What to Know
- NJ Gov. Phil Murphy says he can't sign the Legislature's $36.5 billion budget because it relies on what he calls unsustainable revenue
- He says the plan leaves a $104 million deficit, but lawmakers dispute that and say they project a less than $700 million surplus
- Murphy stopped short of vetoing the budget ahead of Saturday's deadline
New Jersey Gov. Phil Murphy said Monday he cannot sign the Legislature's $36.5 billion budget because it relies on what he calls unsustainable revenue.
It was the first time the Democratic governor said he had reviewed the Democratic-led Legislature's spending blueprint since lawmakers sent it to him on Thursday, and just days ahead of a Saturday deadline to keep state government funded.
Murphy, a freshman governor and former Wall Street executive, and Assembly Speaker Craig Coughlin and Senate President Steve Sweeney remain locked in a dispute over how to keep government funded, clashing mostly over which taxes to hike and by how much.
Despite Murphy's disagreement with the legislative spending plan, he stopped short of vetoing the budget and said during a news conference alongside dozens of supporters that he was considering all of the options at his disposal.
Continuing a line of attack he used last week, he invoked his Republican predecessor, Chris Christie, and said the budget on his desk would leave a $104 million deficit.
"Even Gov. Christie never signed a budget with a surplus under $300 million," Murphy said.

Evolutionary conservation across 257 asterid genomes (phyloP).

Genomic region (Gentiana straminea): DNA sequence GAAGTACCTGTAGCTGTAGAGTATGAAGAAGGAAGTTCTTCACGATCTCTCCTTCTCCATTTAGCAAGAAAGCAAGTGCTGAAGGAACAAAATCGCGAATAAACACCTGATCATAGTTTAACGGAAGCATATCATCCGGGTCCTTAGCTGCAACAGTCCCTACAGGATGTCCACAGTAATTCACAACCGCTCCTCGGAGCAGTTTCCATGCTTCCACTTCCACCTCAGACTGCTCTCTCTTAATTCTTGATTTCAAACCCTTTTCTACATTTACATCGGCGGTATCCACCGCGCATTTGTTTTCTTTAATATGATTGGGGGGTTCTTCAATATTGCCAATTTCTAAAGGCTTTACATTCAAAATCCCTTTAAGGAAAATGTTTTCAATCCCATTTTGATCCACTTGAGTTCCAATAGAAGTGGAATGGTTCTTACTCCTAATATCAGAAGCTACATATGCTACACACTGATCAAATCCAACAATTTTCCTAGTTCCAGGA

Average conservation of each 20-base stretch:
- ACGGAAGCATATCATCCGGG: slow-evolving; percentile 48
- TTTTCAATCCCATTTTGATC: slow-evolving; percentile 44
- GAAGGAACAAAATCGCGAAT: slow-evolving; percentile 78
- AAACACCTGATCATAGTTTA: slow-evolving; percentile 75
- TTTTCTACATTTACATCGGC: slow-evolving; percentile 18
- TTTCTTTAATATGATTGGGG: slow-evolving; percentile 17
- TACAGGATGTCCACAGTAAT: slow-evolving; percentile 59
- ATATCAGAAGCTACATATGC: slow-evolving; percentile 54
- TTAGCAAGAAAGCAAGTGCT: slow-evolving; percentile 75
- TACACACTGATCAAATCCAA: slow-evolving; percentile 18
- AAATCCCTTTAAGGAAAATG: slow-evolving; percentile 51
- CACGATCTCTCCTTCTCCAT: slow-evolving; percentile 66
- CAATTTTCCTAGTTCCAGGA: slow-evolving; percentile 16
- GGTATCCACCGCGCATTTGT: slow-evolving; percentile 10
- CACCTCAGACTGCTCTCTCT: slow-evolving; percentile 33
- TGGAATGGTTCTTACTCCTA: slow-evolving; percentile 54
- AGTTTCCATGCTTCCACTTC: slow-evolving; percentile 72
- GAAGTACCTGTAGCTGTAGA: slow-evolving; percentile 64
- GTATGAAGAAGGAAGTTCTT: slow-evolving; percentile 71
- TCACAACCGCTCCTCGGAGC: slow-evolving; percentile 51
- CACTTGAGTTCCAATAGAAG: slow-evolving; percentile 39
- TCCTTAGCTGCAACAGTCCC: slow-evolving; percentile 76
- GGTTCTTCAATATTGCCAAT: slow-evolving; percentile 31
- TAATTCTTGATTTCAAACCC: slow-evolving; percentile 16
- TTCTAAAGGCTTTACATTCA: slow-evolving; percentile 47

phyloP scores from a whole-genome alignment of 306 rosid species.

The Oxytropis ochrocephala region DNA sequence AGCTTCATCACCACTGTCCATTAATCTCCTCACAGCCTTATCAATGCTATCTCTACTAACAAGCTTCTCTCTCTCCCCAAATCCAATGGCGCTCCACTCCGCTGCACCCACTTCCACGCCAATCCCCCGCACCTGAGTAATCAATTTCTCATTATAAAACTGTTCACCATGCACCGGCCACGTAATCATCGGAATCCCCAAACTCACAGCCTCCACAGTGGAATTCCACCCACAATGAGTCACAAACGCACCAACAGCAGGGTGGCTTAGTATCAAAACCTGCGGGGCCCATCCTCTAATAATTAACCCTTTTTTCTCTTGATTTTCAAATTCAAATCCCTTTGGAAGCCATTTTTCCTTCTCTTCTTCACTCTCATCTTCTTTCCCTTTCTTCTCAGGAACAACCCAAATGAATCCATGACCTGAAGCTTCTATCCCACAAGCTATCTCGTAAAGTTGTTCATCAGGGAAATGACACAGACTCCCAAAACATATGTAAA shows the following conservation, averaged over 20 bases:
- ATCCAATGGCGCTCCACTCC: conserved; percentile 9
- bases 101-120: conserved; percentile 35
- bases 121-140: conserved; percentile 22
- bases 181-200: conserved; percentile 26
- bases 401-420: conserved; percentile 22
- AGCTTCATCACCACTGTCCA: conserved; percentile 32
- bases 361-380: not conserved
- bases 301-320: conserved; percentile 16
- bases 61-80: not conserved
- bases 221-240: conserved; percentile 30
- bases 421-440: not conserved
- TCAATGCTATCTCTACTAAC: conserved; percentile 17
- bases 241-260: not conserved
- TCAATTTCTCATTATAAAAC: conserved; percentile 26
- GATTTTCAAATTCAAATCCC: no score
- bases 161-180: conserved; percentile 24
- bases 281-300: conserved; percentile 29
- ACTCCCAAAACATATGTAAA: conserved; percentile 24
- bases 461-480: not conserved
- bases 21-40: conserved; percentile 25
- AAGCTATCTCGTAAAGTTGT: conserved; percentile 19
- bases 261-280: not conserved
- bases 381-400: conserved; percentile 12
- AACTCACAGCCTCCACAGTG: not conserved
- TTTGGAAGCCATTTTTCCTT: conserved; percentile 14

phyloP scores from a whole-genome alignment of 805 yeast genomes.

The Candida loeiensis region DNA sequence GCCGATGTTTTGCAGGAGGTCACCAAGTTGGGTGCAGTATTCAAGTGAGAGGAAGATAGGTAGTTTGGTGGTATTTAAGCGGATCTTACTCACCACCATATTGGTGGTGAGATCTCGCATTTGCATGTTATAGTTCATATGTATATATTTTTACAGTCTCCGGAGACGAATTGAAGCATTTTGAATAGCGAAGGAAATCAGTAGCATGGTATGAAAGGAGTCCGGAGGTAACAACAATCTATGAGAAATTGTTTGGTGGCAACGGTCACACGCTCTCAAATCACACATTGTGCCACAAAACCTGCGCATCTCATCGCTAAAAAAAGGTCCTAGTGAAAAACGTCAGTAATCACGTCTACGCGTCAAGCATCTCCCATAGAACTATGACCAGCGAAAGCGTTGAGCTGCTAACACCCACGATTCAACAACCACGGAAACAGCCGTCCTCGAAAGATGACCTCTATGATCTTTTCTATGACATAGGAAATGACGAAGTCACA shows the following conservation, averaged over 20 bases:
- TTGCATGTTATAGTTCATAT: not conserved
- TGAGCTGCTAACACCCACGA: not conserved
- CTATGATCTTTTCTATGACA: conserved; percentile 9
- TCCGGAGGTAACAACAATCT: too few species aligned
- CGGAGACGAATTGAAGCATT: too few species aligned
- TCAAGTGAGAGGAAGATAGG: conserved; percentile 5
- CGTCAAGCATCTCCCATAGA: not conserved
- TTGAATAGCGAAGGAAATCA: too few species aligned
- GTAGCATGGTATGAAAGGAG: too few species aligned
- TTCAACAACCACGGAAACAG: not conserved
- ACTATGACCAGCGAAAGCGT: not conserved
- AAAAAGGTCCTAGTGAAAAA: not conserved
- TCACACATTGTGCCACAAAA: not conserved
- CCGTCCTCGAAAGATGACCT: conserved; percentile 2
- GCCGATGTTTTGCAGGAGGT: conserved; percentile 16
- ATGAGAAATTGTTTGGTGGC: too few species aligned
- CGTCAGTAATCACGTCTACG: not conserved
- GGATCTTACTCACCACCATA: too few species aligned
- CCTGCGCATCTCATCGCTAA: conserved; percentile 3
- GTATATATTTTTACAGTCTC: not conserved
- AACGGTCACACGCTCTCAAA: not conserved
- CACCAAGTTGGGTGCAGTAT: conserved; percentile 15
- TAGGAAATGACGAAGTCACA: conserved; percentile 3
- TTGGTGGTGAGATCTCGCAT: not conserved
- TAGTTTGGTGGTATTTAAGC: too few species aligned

The Democratic-led government largely agrees on spending, but disagrees when it comes to paying for it, and how much those taxes bring in.
Murphy wants to increase taxes by roughly $1.6 billion, mostly by raising rates on incomes over $1 million from 8.97 percent to 10.75 percent. He also wants to increase the sales tax from 6.625 percent to 7 percent, where it was before a 2016 deal with Christie that lowered it while hiking the gas tax.
Lawmakers instead sent Murphy a plan that raises about $1 billion in taxes, mostly by hiking taxes from 9 percent to 11.5 percent on businesses that make between $1 million and $25 million. On businesses that make over $25 million, the rate would go from 9 percent to 13 percent, the highest business tax in the country, over Iowa's at 12 percent, though the provision would phase out in two years.
They also are calling for audits and a tax amnesty and on Monday Coughlin defended the lawmakers' budget, calling the revenues "stable."
Murphy said he disagrees with lawmakers' figures and projects their budget would leave a $104 million deficit.